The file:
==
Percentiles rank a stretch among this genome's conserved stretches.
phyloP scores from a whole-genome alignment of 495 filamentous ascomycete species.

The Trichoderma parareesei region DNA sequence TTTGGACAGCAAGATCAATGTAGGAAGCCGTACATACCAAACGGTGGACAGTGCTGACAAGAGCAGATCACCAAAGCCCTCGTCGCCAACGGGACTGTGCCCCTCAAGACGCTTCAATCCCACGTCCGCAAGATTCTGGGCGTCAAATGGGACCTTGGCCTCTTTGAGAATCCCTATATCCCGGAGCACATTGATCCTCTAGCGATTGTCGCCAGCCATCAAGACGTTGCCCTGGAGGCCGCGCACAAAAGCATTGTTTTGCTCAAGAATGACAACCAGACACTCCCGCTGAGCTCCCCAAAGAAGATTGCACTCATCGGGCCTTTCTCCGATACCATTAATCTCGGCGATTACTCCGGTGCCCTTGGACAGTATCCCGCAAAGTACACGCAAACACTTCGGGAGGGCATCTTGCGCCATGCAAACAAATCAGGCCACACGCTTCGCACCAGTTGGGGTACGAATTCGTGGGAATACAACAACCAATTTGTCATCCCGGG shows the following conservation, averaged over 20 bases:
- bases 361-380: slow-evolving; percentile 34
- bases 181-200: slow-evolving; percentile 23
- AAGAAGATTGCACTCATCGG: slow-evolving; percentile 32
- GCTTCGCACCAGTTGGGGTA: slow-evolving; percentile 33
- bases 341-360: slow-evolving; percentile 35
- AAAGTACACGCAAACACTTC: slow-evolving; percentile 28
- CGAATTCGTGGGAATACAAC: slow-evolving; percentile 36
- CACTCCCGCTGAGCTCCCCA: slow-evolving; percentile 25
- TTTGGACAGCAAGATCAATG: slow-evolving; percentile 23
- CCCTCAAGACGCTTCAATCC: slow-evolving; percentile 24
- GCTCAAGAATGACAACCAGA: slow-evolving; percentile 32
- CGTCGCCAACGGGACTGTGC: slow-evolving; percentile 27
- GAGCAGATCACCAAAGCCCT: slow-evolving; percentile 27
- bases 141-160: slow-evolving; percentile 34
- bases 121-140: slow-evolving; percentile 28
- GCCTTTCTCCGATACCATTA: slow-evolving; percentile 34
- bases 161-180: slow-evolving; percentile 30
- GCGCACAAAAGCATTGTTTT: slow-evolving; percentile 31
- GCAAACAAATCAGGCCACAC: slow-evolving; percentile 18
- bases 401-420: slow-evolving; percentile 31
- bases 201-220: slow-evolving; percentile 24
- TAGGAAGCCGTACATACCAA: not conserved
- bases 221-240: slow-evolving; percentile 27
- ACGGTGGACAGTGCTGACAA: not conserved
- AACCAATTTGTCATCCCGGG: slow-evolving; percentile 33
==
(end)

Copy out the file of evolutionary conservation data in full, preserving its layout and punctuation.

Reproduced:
Percentiles rank a stretch among this genome's conserved stretches.
phyloP scores from a whole-genome alignment of 495 filamentous ascomycete species.

The Trichoderma parareesei region DNA sequence TTTGGACAGCAAGATCAATGTAGGAAGCCGTACATACCAAACGGTGGACAGTGCTGACAAGAGCAGATCACCAAAGCCCTCGTCGCCAACGGGACTGTGCCCCTCAAGACGCTTCAATCCCACGTCCGCAAGATTCTGGGCGTCAAATGGGACCTTGGCCTCTTTGAGAATCCCTATATCCCGGAGCACATTGATCCTCTAGCGATTGTCGCCAGCCATCAAGACGTTGCCCTGGAGGCCGCGCACAAAAGCATTGTTTTGCTCAAGAATGACAACCAGACACTCCCGCTGAGCTCCCCAAAGAAGATTGCACTCATCGGGCCTTTCTCCGATACCATTAATCTCGGCGATTACTCCGGTGCCCTTGGACAGTATCCCGCAAAGTACACGCAAACACTTCGGGAGGGCATCTTGCGCCATGCAAACAAATCAGGCCACACGCTTCGCACCAGTTGGGGTACGAATTCGTGGGAATACAACAACCAATTTGTCATCCCGGG shows the following conservation, averaged over 20 bases:
- bases 361-380: slow-evolving; percentile 34
- bases 181-200: slow-evolving; percentile 23
- AAGAAGATTGCACTCATCGG: slow-evolving; percentile 32
- GCTTCGCACCAGTTGGGGTA: slow-evolving; percentile 33
- bases 341-360: slow-evolving; percentile 35
- AAAGTACACGCAAACACTTC: slow-evolving; percentile 28
- CGAATTCGTGGGAATACAAC: slow-evolving; percentile 36
- CACTCCCGCTGAGCTCCCCA: slow-evolving; percentile 25
- TTTGGACAGCAAGATCAATG: slow-evolving; percentile 23
- CCCTCAAGACGCTTCAATCC: slow-evolving; percentile 24
- GCTCAAGAATGACAACCAGA: slow-evolving; percentile 32
- CGTCGCCAACGGGACTGTGC: slow-evolving; percentile 27
- GAGCAGATCACCAAAGCCCT: slow-evolving; percentile 27
- bases 141-160: slow-evolving; percentile 34
- bases 121-140: slow-evolving; percentile 28
- GCCTTTCTCCGATACCATTA: slow-evolving; percentile 34
- bases 161-180: slow-evolving; percentile 30
- GCGCACAAAAGCATTGTTTT: slow-evolving; percentile 31
- GCAAACAAATCAGGCCACAC: slow-evolving; percentile 18
- bases 401-420: slow-evolving; percentile 31
- bases 201-220: slow-evolving; percentile 24
- TAGGAAGCCGTACATACCAA: not conserved
- bases 221-240: slow-evolving; percentile 27
- ACGGTGGACAGTGCTGACAA: not conserved
- AACCAATTTGTCATCCCGGG: slow-evolving; percentile 33